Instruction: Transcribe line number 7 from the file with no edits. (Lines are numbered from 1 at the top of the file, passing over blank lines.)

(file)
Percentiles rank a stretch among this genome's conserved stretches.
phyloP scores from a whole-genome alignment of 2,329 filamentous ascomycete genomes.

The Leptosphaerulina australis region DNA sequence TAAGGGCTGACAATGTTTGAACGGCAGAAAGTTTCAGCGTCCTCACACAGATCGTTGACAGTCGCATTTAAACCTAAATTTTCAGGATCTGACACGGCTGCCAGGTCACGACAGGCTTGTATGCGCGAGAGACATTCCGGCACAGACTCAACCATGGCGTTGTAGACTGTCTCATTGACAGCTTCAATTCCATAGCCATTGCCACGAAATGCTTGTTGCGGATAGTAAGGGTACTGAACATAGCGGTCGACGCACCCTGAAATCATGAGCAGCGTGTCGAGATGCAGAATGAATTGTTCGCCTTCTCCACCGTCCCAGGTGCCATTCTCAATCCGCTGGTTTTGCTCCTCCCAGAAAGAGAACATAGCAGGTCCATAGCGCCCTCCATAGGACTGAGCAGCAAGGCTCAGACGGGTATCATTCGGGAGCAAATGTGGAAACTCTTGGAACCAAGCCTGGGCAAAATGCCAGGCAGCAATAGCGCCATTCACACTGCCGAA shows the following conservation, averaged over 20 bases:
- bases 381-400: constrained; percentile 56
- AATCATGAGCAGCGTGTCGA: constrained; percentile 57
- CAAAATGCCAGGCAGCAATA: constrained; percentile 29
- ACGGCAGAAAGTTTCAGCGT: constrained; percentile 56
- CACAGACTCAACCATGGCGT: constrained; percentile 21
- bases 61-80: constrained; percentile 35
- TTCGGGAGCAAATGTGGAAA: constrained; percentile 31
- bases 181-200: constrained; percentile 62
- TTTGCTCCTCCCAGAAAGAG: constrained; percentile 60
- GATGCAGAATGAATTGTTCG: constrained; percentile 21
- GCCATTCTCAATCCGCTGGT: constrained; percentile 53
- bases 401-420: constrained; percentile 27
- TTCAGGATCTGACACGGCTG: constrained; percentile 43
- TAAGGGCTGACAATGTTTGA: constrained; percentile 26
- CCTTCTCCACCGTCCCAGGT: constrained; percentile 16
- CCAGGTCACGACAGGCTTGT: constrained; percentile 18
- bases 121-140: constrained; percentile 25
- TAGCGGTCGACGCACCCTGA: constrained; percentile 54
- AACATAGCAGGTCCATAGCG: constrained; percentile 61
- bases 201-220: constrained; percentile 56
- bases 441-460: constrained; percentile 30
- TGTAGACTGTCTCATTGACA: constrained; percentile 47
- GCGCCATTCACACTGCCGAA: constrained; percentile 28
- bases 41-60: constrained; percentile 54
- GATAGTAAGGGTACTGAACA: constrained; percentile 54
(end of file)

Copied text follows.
- ACGGCAGAAAGTTTCAGCGT: constrained; percentile 56